1.  In a small bowl, whisk together the vinegar, 1 tablespoon of the honey, and the salt. Add the cucumber and onion slices to the bowl. Set aside.

2.  In a large skillet, heat the avocado oil over medium-high heat. Add the garlic and ginger. Cook them until softened, about 1 minute. Add the steak and cook until browned, about 3 to 4 minutes. Add the soy sauce, almond butter, pepper flakes, remaining honey, and sesame oil to the skillet. Stir until the steak, or thawed meatless crumbles, is coated, then immediately remove from heat.

3.  Serve the steak in the Bibb lettuce leaves topped with the cucumber mixture. Garnish with sliced scallions, if desired.

Per serving (1 wrap)

  • Calories: 333
  • Calories from Fat: 138
  • Total Fat: 15.3g, 24%
  • Saturated: Fat 3.8g, 19%
  • Total Carb: 22.2g, 7%
  • Dietary Fiber: 3.0g, 12%
  • Sugars: 16.0g
  • Protein: 28.7g
  • Cholesterol: 47mg, 16%
  • Sodium: 2030mg, 85%

From Almonds Every Which Way by Brooke McLay. Reprinted with permission from Da Capo Lifelong, © 2014|

Vanilla Pie copy
Vanilla Almond Milk Custard Pie
Photo Brooke McLay, Franklin Bennett, and Melanie North

Vanilla Almond Milk Custard Pie

The basic almond milk custard makes a base for any flavor you desire. Craving banana cream, coconut cream, or chocolate cream pie? Start here, then follow the tips for turning this basic vanilla custard into the almond milk-based cream pie of your dreams.

Dairy-free, gluten-free, grain-free, paleo, vegan, vegetarian

Makes 1 Pie (8 Servings)

  • 1/3 cup honey, agave nectar, pure maple syrup, or sugar
  • 1 tbs. butter, Earth Balance, or melted coconut oil
  • 1 tbs. pure vanilla extract
  • 3 cups almond milk
  • 3 1/2 tbs. arrowroot powder or 1/4 cup cornstarch
  • 1/4 tsp. salt
  • 1 prebaked Almond Flour Pie Crust

1. In a large saucepan over medium heat, whisk together the honey, butter, vanilla, and 2 cups of the almond milk. In a small bowl, whisk together the remaining 1 cup of almond milk with arrowroot powder. Slowly add this mixture to the saucepan, whisking constantly until the custard begins to thicken. If you’re thickening it with arrowroot, you don’t want the custard to boil. If you’re thickening it with cornstarch, the custard will need to come to a boil in order to thicken properly. You’ll know when your custard is ready because it will become the consistency of pudding.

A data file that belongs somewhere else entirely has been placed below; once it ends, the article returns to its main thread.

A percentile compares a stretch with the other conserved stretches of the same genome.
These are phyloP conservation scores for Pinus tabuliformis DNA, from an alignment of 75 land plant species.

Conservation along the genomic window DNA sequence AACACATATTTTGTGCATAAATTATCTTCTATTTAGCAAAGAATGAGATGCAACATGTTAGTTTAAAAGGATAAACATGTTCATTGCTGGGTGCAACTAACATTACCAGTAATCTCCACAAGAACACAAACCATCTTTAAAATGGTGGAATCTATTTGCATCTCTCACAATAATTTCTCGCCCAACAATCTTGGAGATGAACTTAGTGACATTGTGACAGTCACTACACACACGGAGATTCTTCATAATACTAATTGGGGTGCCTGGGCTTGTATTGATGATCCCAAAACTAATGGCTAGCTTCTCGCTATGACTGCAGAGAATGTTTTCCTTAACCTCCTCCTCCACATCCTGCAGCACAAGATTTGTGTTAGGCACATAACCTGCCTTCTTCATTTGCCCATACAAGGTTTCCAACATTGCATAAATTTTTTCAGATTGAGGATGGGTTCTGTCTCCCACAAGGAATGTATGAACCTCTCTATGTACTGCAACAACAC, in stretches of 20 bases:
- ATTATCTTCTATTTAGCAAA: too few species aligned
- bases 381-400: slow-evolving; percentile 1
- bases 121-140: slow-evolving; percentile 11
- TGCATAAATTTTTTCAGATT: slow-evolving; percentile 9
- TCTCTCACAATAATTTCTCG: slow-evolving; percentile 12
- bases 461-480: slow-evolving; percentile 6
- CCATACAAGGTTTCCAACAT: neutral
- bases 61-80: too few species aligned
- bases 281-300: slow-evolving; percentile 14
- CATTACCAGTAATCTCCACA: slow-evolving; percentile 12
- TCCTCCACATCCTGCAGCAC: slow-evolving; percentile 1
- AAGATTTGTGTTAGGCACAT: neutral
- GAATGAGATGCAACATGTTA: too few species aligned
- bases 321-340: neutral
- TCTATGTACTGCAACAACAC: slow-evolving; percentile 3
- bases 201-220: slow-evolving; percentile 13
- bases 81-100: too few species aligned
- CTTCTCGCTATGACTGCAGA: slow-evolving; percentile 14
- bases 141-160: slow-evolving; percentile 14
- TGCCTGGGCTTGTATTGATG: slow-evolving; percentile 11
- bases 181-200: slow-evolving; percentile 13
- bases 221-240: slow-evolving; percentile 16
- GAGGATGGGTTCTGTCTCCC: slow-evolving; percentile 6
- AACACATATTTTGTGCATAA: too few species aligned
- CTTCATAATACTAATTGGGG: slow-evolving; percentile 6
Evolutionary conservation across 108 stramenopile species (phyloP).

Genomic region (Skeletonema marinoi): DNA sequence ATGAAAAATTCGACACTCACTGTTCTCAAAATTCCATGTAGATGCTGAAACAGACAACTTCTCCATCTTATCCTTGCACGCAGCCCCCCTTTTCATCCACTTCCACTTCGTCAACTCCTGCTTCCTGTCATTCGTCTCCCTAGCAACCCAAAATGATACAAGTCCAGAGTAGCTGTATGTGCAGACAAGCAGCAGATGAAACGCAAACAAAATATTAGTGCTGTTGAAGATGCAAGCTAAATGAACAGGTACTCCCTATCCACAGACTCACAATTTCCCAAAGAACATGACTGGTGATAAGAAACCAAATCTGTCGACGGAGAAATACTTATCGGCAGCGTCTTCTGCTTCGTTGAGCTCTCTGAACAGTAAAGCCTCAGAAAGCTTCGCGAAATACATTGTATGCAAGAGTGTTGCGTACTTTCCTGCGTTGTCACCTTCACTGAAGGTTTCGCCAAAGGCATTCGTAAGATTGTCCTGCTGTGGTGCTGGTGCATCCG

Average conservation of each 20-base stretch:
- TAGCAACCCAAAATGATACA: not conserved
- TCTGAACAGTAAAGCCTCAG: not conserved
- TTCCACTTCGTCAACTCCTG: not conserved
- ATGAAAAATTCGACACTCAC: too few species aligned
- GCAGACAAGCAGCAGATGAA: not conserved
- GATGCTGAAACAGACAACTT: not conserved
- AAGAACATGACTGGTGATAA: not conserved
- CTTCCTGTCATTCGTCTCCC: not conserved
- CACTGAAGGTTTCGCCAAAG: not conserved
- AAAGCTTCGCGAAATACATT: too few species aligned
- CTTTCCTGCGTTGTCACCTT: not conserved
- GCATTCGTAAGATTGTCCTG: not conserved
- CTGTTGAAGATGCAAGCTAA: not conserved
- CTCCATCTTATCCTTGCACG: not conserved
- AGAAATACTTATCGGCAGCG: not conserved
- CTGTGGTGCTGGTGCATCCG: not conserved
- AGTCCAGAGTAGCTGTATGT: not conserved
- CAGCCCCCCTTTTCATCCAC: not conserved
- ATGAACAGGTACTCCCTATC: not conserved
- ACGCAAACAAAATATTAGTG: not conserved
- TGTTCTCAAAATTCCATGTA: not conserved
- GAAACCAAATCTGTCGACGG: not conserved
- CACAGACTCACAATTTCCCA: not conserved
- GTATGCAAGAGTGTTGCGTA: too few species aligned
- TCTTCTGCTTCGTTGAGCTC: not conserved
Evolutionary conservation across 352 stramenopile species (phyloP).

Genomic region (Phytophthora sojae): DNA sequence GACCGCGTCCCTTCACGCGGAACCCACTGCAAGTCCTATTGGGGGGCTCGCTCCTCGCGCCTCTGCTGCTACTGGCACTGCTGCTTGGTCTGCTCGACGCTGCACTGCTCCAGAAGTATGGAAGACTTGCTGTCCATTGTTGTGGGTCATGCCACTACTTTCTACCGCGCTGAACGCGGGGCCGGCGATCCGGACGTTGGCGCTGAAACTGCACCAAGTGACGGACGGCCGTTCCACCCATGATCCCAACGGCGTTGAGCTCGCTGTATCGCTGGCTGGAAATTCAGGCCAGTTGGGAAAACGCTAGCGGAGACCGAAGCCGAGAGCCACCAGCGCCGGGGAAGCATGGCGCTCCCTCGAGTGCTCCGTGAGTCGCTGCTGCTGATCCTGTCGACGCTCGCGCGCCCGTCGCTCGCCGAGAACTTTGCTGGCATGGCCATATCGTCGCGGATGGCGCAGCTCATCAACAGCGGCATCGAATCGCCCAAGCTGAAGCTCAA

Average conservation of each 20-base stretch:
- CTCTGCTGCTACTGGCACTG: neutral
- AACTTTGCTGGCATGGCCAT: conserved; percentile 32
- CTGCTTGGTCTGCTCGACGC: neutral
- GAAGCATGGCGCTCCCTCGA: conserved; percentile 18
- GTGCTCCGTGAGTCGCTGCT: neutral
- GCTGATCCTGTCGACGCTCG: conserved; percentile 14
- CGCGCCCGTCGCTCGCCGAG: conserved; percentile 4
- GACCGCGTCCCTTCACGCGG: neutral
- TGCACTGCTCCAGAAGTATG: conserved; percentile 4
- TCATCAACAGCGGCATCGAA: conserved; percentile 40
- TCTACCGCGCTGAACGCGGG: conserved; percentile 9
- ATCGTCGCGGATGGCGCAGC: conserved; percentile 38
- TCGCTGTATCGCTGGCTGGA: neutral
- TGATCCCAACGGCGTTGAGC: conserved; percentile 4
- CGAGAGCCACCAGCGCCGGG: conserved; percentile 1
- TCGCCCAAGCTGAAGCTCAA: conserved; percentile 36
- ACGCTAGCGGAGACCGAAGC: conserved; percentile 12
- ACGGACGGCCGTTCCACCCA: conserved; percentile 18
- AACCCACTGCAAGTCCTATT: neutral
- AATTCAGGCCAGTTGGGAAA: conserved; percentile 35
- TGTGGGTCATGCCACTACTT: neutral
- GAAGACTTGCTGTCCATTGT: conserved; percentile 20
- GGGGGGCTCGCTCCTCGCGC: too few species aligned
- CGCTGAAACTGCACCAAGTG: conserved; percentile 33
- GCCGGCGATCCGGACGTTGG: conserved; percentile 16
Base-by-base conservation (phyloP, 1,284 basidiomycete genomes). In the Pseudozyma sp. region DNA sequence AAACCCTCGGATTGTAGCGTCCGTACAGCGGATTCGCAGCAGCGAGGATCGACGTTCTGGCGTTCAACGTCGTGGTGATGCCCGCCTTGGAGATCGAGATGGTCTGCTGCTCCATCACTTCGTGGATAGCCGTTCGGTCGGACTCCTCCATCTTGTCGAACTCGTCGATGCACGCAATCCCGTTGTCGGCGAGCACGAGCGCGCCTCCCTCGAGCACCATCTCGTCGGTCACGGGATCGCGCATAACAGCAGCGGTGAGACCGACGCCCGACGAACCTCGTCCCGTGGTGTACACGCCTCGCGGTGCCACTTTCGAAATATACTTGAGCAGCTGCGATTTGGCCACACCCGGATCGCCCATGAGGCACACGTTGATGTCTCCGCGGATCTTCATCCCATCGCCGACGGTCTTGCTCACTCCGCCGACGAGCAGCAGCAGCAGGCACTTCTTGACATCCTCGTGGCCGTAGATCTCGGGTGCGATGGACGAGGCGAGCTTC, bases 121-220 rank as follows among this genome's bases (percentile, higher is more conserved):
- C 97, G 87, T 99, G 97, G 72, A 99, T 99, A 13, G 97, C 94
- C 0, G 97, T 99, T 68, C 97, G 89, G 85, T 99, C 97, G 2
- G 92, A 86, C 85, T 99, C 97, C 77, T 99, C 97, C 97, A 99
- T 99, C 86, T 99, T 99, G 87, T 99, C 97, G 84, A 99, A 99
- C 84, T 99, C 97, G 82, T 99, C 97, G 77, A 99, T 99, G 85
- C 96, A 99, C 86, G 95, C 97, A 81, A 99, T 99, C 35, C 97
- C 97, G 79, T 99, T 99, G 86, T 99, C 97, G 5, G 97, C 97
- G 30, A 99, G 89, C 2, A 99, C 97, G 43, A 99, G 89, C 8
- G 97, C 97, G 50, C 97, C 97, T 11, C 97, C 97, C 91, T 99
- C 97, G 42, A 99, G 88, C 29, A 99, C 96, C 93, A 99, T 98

2. Remove from the stove, whisk in the salt, and allow the custard to cool before spooning into your prepared pie crust.

Cover and refrigerate until chilled, about 2-3 hours.

Per Serving (1/8 Recipe, Custard Only)

  • Calories: 259
  • Calories from Fat: 193
  • Total Fat: 21.5 g, 33%
  • Saturated Fat: 19.0g, 95%
  • Total Carb: 17.0g, 6%
  • Dietary Fiber: 2.0g, 8%
  • Sugars: 11.5g
  • Protein: 2.1g
  • Cholesterol: 0mg, 0%
  • Sodium: 87mg, 4%

Custard Cream Everything
Turn this easy vanilla custard into all of your favorite cream pie fillings with a few easy mix-ins.

  • Banana Cream Pie: Whisk two ripe, smashed bananas and 1 tablespoon rum flavoring into the vanilla custard as soon as you remove it from the heat.
  • Coconut Cream Pie: Whisk 1 cup toasted, finely shredded coconut and 1 teaspoon coconut extract into the vanilla custard as soon as you remove it from the heat.
  • Chocolate Cream Pie: Add 3 tablespoons chocolate chips and 3 tablespoons cocoa powder to the saucepan when you add the butter and honey.
  • Lemon Cream Pie: Instead of the initial 2 cups almond milk, use 1 ½ cups, and before adding the arrowroot mixture, stir in 1/3 cup freshly squeezed lemon juice and 1  tablespoon fresh lemon zest (1 teaspoon lemon extract will boost the flavor even more). Heat until thickened, as per original recipe instructions.
  • Key Lime Cream: Instead of the initial 2 cups almond milk, use 1 ½ cups, and before adding the arrowroot mixture, stir in 1/3 cup freshly squeezed lime juice and ½ tablespoon fresh lime zest to the vanilla custard recipe. Tint with a drop or two of natural green food coloring, if desired.

From Almonds Every Which Way by Brooke McLay. Reprinted with permission from Da Capo Lifelong, © 2014